The celebration of Christmas with its brightly lit Christmas tree, with Santa Claus and his presents, and with traditional Christmas songs has spread throughout almost all of the western world.
One might think that this wide-spread popularity of the Christmas celebration is simply due to Christianity's position as a world faith - Christmas spread with Christianity. But there can be no doubt that the present way of celebrating Christmas became popular at a time when the over-all importance of religion itself decreased, in the life of individuals as well as in public life. Therefore, it seems relatively certain that it was the sociological changes since the 19th century, above all the rise of the middle classes, that brought about the spread of the Christmas celebration in its contemporary form. As the history of Christmas indicates, Christianity is open to many different possible ways in which the birth of Jesus may be celebrated. But the actual form of the Christmas celebration as it has established itself today is above all the product of the 19th century.
The connection of the Christmas celebration with developments in social history is most readily apparent if we consider the example of the Christmas present which has taken on a central importance in the Christmas activities of today's Germany, just as it has everywhere else as well. It is true that giving presents was already customary in Roman times on the occasion of the
calends festivals at the beginning of the year. And during the Middle Ages presents were given by convents and other established institutions to subordinates and to poor people as acts of charity, just as today gifts are given to orphan homes or Christmas collections are taken up in the churches. There were also presents for children given at Christmas time even before the 19th century. However, these were primarily presents given by godparents to their godchildren, and not presents from parents to their children. In addition, there were expeditions made on Christmas for gathering presents like the
trick or treat excursions already mentioned in connection with the
Day of the Magi and other holiday occasions.
But, unlike today, these early presents were known or could be anticipated in advance; they were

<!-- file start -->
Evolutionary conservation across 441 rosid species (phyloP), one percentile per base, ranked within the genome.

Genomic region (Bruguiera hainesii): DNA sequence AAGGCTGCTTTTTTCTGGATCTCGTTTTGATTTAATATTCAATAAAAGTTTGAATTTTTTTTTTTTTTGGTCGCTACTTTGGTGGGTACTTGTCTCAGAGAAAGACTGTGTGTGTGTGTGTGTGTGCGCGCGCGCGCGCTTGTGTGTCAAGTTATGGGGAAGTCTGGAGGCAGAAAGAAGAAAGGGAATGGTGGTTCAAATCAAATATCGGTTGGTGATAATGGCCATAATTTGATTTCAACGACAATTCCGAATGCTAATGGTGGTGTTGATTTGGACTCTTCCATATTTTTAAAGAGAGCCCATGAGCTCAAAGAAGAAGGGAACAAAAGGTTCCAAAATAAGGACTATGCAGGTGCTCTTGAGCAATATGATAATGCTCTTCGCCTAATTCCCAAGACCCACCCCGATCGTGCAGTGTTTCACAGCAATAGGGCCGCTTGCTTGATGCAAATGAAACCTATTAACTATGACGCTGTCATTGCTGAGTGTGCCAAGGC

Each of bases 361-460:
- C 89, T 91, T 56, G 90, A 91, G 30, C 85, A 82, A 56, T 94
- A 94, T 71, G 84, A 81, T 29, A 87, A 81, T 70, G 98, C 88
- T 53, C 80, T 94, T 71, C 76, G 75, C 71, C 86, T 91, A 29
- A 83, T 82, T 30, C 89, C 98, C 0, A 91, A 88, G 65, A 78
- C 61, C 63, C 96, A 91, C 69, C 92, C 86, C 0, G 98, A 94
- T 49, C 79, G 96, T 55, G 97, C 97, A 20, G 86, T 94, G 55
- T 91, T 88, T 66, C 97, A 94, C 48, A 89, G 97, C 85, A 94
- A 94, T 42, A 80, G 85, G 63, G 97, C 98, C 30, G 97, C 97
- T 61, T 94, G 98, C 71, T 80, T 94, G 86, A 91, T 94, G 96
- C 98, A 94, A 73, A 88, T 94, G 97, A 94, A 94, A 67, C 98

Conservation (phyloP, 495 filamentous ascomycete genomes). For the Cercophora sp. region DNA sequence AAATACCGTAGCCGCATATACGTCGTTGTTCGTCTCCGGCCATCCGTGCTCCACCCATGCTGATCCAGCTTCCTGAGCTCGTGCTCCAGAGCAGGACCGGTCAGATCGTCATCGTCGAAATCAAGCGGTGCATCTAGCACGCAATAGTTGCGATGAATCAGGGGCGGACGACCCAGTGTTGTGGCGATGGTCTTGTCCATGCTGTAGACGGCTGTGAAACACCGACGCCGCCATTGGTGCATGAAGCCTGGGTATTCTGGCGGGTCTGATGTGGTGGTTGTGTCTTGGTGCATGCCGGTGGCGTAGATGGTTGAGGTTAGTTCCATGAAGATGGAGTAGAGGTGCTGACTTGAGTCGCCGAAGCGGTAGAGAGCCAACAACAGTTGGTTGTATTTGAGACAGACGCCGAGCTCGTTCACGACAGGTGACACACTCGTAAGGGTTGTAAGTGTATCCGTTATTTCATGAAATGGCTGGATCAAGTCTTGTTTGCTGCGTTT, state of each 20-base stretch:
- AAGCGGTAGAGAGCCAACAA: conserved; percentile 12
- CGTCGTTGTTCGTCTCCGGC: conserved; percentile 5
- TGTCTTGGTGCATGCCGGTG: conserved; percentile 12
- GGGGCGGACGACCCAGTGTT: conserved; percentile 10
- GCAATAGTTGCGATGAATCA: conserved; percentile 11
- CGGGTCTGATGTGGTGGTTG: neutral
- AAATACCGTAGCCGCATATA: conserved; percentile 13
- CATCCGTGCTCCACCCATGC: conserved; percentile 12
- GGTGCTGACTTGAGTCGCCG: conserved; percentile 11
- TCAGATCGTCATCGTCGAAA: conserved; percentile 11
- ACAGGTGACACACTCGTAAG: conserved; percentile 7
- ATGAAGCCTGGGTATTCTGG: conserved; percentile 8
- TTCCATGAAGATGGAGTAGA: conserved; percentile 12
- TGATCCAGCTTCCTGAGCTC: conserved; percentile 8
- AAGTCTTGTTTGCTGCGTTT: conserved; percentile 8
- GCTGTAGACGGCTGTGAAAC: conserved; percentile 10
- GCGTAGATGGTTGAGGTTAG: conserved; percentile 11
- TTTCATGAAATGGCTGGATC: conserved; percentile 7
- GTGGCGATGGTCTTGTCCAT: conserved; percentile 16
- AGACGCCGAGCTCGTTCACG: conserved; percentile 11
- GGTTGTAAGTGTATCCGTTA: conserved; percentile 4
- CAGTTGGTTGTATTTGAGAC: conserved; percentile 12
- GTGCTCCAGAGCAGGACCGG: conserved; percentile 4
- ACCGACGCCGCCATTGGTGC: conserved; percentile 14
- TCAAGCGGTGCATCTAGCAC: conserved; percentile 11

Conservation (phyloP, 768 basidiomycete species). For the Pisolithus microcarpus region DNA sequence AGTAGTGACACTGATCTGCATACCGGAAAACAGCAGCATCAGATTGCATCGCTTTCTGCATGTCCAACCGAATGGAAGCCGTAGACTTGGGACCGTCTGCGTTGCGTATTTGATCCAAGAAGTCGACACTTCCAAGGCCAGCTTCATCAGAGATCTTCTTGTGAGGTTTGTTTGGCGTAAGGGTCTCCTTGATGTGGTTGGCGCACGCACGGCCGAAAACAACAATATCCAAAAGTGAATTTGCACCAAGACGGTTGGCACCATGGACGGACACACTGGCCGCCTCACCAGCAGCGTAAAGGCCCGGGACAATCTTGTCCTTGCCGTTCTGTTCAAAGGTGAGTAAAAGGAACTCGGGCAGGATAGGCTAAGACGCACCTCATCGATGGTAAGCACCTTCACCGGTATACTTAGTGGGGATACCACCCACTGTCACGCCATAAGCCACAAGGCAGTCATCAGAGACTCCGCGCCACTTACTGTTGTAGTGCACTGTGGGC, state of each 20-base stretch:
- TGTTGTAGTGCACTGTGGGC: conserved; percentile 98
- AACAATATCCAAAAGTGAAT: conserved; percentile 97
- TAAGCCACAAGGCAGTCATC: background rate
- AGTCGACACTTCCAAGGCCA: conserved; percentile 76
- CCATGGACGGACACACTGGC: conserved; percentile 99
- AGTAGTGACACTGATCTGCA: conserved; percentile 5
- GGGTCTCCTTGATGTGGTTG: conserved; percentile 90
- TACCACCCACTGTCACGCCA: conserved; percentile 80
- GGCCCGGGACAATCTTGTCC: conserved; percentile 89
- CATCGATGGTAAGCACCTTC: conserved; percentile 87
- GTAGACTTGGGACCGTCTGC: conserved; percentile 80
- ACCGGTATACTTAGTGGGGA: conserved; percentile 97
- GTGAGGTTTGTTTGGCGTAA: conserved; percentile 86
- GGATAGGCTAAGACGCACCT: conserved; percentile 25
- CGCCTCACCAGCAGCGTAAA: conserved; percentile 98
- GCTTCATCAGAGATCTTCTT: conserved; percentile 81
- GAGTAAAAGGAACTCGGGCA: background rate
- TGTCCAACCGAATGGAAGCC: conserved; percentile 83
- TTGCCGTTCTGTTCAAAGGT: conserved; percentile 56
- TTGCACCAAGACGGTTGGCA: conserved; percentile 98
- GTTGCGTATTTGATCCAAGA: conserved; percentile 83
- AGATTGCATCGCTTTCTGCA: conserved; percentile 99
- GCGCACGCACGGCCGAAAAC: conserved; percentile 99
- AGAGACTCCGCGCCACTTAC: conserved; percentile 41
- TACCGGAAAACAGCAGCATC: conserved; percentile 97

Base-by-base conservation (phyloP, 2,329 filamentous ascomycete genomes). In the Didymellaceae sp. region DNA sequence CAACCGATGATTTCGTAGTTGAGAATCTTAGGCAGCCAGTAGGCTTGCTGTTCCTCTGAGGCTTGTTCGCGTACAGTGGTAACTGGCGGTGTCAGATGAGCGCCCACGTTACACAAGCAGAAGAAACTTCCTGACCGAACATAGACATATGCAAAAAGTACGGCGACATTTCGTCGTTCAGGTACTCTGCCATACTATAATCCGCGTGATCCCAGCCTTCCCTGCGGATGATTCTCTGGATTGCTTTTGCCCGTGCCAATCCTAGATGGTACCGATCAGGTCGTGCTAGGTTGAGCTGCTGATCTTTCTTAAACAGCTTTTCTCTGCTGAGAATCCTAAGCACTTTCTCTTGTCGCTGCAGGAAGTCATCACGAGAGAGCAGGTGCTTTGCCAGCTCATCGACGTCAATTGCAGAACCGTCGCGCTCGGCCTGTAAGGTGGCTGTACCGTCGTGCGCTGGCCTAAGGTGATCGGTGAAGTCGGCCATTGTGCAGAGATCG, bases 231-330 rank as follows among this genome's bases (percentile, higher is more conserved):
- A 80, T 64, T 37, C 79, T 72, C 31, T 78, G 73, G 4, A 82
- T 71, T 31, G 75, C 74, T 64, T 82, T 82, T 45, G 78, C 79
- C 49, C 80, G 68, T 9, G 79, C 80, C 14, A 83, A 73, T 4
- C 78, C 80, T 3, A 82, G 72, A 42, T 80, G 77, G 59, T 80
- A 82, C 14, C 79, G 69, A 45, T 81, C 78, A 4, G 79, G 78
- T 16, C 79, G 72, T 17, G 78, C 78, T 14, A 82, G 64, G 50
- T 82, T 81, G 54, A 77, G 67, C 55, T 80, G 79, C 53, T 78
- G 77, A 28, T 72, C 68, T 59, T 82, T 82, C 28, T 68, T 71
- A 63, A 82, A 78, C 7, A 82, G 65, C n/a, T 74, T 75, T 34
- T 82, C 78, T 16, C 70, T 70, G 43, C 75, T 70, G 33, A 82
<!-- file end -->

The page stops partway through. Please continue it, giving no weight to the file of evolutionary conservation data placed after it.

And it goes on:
useful things, which belonged to the set obligations of the godparents. The gifts given at Christmas to servants and hired hands on the farm were also given because of set obligatzons. As payments in kind (frequently clothing) or money they were actually a legitimate part of the salaries (just as the
Christmas bonuses of workers and employees are fixed today by work contracts).
In all of these forms of giving there are two elements missing which we have in our modern Christmas presents. These are: the element of surprise, and that of reciprocity. There was a one-way flow of presents from the wealthy to the poor (or from adults to children, in which case the presents had a pedagogical value, too) and the contents of the presents were usually determined by custom. The close connection between presents and legal obligations already mentioned in the discussion of Easter occurs again here.
With the decline of the rigid feudal class system in the 19th century the family gained a new importance. Women were more exclusively confined to the home than ever before or after this period, and new forms of education opened up new possibilities for the children. Therefore, at this time the presents for children, and above all toys, became very important.
The exchange of surprise presents between grown-ups for the sake of enjoyment developed at the time of the Renaissance, when people began to attach greater importance to the individual personality.
The practice has spread in a manner which parallels the giving of presents to children. Of course, it could not remain one-way in modern society. Both the principles of equality and competition made reciprocal giving and taking a necessity. And today commercial advertising also plays its part in making the reciprocal exchange of presents a social must, which one cannot escape if one does not wish to lose the esteem of the relatives and friends who belong to one's
circle of exchange.
The fixing of the date of the birth of Christ is a relatively late tradition in the Western Church. At first the feast of Epiphany on January 6 was celebrated as the birthday of Christ, but then, as far as we can tell, in the second third of the 4th century the tradition of celebrating the birth of Christ on December 25 was developed in the Roman Church. This is the same day that the Emperor Aurelian (who reigned from 270 to 275 A.D.) proclaimed as the day of the festival of the sun. Shortly thereafter, under the Emperor Constantine, Christianity documented its victory over paganism by taking over this date for its own celebration. Starting in Rome the celebration spread rapidly throughout the realm of the Roman Empire, and along with Christianity it reached the far corners of the world.
Elements of charitable giving live on in the modern world. But along with the tenets of equality and social justice there came the awakening of the social conscience. Take Charles Dickens'
Christmas Carol, a typical example of 19th century literature. It shows us how the Christmas presents given to the poor serve to calm the conscience of a society which feels that the brotherly love required by Christianity cannot be practiced in a workaday life that is ruled by keen competition and social antagonism.
Today's Christmas celebration in the Federal Republic of Germany is above all a family celebration, that is to say it involves the immediate family, which may be extended to include the grandparents, who are otherwise mostly living by themselves.
These Strange German Ways and the Whys of the Ways by Susan Stern